Rimjhim Agrawal (left) is CTO and Laina Emmanuel is CEO of their deep tech startup BrainSightAI
Image: Hemant Mishra for Forbes India
Laina Emmanuel and Rimjhim Agrawal are building a neuro-informatics platform that could equip brain surgeons and psychiatrists with vital information about their patientsRimjhim Agrawal has a PhD from the National Institute of Mental Health and Neuro Sciences (Nimhans), and is a researcher who has studied the application of artificial intelligence (AI) and machine learning (ML) to the problems of mental health. Laina Emmanuel is a technologist who has worked with large tech companies as well as governments on the use of tech in health care.
An entrepreneurship programme at UK-based startup accelerator and investment firm Entrepreneur First brought them together, and thus was born their deep tech startup BrainSightAI, which is developing a neuro-informatics platform. BrainSightAI’s software is helping neurosurgeons to be better prepared and psychiatrists to get a better idea of what’s going on in their patients’ minds.
The neuro-informatics platform is called VoxelBox, and “it allows you to create something like a Google map of the brain”, says Emmanuel, who is CEO. The seed of the venture was in a research paper that Agrawal had published—on studying schizophrenia using scans of the brain with a technique called functional magnetic resonance imaging.
While there is a plethora of brain signals that they study, “one important area of focus is brain activity locally, and how one part of the brain is talking to another part—called functional connectivity”, Agrawal, the CTO, explains.
A government grant also helped to expand their study into dementia, but multiple requests from neurosurgeons—who wanted a better look into specific brain patterns of their patients ahead of surgeries—gave the entrepreneur duo a more immediate opportunity to put VoxelBox into use.
At the heart of the platform are four technologies coming together. The first is about signal processing that looks at how the 86 billion neurone inside the human brain network and communicate, and the patterns that emerge. Then comes an AI
software applied to the patterns to match them against known indicators of various ailments such as dementia and Alzheimer
’s, for example. The third part is about translating the results of the complex math done by the AI software to a visual representation that the surgeons can recognise and interpret. And finally, the future is about 3D simulation using this math to try and predict how a patient will respond to a particular therapy.
In the case of psychiatry, BrainSight has applied its technology
to mental diseases such as schizophrenia and bipolar disorder. This is where the technology begins to push the envelope, with the AI software surfacing “markers” that could indicate garbled connections between different parts of the brain, which is a first step towards the day when such disconnects can be repaired.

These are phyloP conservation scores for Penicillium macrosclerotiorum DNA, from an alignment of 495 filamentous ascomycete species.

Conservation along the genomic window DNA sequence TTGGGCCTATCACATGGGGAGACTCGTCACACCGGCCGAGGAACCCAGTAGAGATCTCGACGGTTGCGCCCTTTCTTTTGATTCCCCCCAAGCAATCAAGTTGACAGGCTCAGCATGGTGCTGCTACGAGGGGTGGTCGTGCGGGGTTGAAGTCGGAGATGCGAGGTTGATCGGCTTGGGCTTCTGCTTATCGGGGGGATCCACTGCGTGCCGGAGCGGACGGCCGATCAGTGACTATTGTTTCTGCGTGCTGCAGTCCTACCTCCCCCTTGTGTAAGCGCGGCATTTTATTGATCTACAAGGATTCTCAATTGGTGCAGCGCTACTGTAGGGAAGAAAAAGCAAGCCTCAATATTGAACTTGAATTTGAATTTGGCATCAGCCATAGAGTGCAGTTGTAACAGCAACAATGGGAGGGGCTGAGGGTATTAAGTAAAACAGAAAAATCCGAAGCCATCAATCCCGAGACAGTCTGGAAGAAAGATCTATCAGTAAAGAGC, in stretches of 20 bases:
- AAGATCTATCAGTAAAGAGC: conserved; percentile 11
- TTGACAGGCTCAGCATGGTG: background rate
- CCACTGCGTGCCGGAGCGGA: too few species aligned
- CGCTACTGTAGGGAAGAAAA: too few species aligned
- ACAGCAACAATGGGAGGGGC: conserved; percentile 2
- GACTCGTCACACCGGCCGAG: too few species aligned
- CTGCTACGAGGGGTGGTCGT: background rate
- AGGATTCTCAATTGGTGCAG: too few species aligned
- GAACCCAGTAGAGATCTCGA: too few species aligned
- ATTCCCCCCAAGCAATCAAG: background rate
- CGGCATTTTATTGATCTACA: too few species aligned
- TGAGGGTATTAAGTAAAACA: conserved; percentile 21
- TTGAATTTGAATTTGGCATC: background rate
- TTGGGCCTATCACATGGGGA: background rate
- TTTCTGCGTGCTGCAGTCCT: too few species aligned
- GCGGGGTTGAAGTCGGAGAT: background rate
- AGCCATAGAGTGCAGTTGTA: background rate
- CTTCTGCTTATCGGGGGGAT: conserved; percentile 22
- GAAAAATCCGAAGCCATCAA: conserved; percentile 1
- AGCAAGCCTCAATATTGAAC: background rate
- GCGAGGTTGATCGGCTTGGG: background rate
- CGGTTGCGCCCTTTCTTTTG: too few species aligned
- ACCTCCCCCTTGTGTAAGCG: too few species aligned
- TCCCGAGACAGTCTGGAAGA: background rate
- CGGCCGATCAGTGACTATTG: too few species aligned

With Emmanuel’s work at Clinton Health Access Initiative—an international development organisation focussed on health care—and Agrawal’s research on ML applications in mental health at Nimhans, “we felt they presented as a very strong founding team with complementary skillsets and they were addressing a global unmet need”, says Akshat Shah, a venture capital investor and member of the investment committee at Stanford Angels and Entrepreneurs. “However, it was their ‘customer first’ mindset that convinced us to take the leap and back their vision.”
Entrepreneur First got BrainSight off the ground with a $55,000 pre-seed cheque, while Stanford Angels and investors, including Redstart Labs and IKP, added $750,000 in seed money.
Given the complexity and limitations in current imaging technologies, the human brain continues to be an under-explored organ, Shah points out. “We believe that BrainSight, using a multi-modality approach, is building a truly full-stack, connected model of the brain that will enable several disciplines—precision therapeutics development, early clinical diagnostics, and better surgical interventions—to leapfrog,” he says.
Emmanuel offers an example. Thus far, AI applied to mental health has focussed on people’s reaction to external factors and triggers. BrainSight’s technology also takes into account what might be happening inside the brain, to try and get a more comprehensive understanding of what’s happening with someone suffering from a mental health
Similarly in neurosurgery, much of the application of AI thus far has been on the structural aspects of the brain, such as demarcating a tumour better, for example. “We are one of the few companies in the world today applying AI to the functional aspects,” Emmanuel says.
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(This story appears in the 03 December, 2021 issue of Forbes India. To visit our Archives, click here.)